3. Action: Follow your bliss.” If external input is generally superior, our exploratory attention, what we are unconsciously drawn to, is the best indicator of where to direct our future growth. This is a fundamentally right-hemispheric trait. Our unconscious has access to vastly more information than our conscious attention (although conscious/unconscious is a crude distinction). Thus we should pursue what attracts and holds our attention. Navigate toward things that give us energy, and leave us feeling better afterwards. This requires an attitude of conscious surrender. This paradox is exemplified in Tao Te Ching verses like “the sage does nothing, but leaves nothing undone.” Just enough agency to act, but not too much to overwhelm beneficial external influences. Coincidences are a good sign you’re going the right way: responses from the outside world.

4. “Love” as a fundamental force. This is not a sentimental idea. The felt-sense that defines our “bliss” connects us with an emergent force driving toward greater complexity. We physically experience this “hidden force” through our bodies, specifically our hearts. This seems like a far less outlandish idea when we consider that our hearts are far more than just oxygenating pumps. They are also exquisitely sensitive transmitters and receivers of electromagnetic signals. A large number of recent studies have confirmed that “invisible forces” of the electromagnetic spectrum profoundly impact every facet of biological regulation. A meta-analysis shows that the right hemisphere predominates in receiving and interpreting information from the heart. It’s where unconscious forces meet conscious awareness.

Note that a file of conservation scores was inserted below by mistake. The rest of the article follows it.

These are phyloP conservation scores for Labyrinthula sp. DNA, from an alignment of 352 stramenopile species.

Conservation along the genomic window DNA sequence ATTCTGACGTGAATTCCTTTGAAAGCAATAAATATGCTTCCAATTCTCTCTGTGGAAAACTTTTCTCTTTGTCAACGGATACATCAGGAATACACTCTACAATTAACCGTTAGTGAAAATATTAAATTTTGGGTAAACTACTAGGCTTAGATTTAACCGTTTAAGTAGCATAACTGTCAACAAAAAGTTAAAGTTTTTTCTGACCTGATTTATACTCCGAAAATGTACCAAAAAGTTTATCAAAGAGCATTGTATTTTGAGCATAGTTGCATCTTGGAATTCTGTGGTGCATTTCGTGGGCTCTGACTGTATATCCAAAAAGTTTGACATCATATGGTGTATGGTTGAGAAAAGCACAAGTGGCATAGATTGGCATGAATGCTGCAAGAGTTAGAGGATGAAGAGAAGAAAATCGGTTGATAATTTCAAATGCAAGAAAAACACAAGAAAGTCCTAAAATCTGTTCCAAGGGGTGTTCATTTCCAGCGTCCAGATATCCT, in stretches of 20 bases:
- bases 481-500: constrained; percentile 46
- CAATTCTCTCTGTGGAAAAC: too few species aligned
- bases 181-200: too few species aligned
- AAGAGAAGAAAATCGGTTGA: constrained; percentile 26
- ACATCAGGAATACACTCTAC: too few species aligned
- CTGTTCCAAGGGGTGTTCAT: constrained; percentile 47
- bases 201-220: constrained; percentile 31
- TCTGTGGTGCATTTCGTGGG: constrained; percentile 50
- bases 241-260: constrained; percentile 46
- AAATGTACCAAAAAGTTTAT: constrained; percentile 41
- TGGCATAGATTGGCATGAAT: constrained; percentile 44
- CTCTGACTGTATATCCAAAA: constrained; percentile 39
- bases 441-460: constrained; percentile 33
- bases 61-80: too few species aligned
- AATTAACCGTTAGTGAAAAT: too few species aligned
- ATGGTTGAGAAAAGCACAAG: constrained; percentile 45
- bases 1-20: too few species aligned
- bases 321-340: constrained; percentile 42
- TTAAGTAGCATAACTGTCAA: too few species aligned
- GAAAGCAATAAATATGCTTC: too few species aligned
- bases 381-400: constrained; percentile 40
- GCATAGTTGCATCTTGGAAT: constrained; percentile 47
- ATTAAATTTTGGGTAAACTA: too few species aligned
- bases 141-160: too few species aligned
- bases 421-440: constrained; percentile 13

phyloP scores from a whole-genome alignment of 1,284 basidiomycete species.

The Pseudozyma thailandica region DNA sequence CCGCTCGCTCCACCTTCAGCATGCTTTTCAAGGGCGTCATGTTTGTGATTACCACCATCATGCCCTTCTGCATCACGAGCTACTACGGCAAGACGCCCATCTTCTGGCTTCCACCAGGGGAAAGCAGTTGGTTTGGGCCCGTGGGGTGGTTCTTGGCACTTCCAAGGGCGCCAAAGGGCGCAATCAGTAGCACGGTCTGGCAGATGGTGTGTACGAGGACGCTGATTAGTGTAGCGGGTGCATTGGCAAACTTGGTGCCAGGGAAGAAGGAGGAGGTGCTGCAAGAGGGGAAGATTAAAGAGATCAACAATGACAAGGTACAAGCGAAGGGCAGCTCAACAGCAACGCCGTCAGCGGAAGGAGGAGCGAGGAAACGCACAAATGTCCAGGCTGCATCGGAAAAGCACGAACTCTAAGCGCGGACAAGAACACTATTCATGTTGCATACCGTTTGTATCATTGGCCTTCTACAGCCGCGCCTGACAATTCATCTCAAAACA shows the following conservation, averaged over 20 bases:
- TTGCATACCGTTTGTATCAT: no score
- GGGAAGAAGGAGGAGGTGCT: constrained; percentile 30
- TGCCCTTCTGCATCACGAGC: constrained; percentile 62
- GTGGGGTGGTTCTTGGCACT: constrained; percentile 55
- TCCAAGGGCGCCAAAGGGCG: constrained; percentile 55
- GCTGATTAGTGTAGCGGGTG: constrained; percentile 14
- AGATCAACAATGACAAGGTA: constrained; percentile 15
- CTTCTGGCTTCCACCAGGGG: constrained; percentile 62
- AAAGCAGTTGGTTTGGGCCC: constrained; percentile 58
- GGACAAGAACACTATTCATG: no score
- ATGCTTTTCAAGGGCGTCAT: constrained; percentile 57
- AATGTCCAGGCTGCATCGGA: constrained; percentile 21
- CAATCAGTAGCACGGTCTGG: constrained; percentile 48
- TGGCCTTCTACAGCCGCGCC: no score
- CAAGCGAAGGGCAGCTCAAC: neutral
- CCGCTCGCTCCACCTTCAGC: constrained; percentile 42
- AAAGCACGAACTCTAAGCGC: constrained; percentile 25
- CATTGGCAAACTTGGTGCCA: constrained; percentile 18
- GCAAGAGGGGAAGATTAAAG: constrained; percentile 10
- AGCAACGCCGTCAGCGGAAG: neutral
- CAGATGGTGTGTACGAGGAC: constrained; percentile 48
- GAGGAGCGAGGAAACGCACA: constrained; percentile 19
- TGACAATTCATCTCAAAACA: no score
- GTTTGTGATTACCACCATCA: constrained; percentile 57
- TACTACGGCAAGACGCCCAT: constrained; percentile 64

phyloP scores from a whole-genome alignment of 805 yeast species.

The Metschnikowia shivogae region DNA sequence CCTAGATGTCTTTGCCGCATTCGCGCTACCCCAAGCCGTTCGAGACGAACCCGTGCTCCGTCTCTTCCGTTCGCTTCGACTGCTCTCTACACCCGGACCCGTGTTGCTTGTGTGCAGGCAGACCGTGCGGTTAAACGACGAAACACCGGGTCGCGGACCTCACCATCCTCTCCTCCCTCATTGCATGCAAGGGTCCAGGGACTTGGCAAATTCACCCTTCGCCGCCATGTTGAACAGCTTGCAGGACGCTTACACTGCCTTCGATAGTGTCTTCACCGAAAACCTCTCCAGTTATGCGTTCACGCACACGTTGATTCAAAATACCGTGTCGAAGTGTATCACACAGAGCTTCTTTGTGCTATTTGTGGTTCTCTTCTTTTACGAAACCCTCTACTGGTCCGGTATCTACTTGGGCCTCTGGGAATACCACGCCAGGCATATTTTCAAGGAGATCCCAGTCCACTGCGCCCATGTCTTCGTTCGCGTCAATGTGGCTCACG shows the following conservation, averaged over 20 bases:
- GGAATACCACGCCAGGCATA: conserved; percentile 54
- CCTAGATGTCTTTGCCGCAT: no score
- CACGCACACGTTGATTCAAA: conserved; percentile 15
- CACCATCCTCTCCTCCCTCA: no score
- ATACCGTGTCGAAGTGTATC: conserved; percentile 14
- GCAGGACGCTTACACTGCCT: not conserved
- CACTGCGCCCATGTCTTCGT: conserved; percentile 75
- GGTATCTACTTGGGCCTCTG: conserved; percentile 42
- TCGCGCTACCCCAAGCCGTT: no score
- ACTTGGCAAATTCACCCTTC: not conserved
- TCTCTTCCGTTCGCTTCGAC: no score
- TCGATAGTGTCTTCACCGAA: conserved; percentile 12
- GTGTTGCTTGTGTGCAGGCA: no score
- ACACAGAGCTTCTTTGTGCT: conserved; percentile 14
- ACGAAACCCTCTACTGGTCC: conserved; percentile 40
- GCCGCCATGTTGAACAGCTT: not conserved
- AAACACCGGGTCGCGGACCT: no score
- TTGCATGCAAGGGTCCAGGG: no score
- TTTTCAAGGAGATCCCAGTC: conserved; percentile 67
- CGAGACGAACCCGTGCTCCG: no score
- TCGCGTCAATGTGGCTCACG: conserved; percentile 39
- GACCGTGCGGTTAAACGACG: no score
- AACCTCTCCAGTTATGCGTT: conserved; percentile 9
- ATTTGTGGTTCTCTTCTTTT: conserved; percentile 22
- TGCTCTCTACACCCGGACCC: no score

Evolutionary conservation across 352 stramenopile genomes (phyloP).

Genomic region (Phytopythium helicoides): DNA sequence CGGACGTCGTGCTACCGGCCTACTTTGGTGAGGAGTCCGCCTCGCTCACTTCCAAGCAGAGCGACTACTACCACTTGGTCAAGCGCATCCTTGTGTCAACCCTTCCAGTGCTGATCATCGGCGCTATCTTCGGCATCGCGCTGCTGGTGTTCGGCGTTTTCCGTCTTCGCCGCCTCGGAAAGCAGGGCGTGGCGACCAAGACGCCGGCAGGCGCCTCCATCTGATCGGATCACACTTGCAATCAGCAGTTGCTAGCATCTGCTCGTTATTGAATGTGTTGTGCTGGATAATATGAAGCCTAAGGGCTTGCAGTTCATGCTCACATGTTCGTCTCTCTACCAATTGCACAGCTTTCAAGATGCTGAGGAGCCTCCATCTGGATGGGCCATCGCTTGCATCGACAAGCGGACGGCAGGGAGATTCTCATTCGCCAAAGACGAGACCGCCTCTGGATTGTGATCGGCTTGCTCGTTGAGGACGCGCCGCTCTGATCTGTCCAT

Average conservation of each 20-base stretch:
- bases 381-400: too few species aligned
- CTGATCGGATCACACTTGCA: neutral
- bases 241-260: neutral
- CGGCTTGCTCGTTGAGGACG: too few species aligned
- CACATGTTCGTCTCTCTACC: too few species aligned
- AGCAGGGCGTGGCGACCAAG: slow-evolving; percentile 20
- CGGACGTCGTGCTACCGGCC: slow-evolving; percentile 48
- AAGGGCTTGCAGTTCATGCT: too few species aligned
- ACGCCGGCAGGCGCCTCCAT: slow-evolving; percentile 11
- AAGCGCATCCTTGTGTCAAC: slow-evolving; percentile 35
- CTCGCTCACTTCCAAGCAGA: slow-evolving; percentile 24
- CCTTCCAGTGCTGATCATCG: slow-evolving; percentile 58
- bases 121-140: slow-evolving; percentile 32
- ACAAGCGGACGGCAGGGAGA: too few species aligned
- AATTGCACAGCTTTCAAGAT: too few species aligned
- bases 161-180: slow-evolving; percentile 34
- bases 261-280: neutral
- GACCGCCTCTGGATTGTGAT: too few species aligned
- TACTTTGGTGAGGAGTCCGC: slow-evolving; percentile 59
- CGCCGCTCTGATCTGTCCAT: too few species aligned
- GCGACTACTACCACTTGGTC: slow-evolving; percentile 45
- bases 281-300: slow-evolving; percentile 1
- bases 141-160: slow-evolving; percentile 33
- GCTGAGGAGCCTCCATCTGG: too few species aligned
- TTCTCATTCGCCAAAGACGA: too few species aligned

5. Vulnerability is required for vitality. If we are mentally or ideologically closed to the idea of emergent intelligence, or even external input, we risk stagnation. Or worse. Courage is defined by our voluntary capacity for vulnerability. Being "open-hearted." Safety and vitality are inversely related. If you seek control, prepare to sacrifice life. If you seek life, prepare to sacrifice control. The trick, as always, is getting the balance of control, with a permanent tilt toward life.

6. Action: Compile resonant quotes. If you consciously arrange what you’ve found unconsciously attractive (what you “love”), it will give you an indication of what you find meaningful, and thus help guide your attention in the right direction in life. Assemble the ingredients, then reflect on the thread that unifies them. The act of synthesis pulls your psyche together.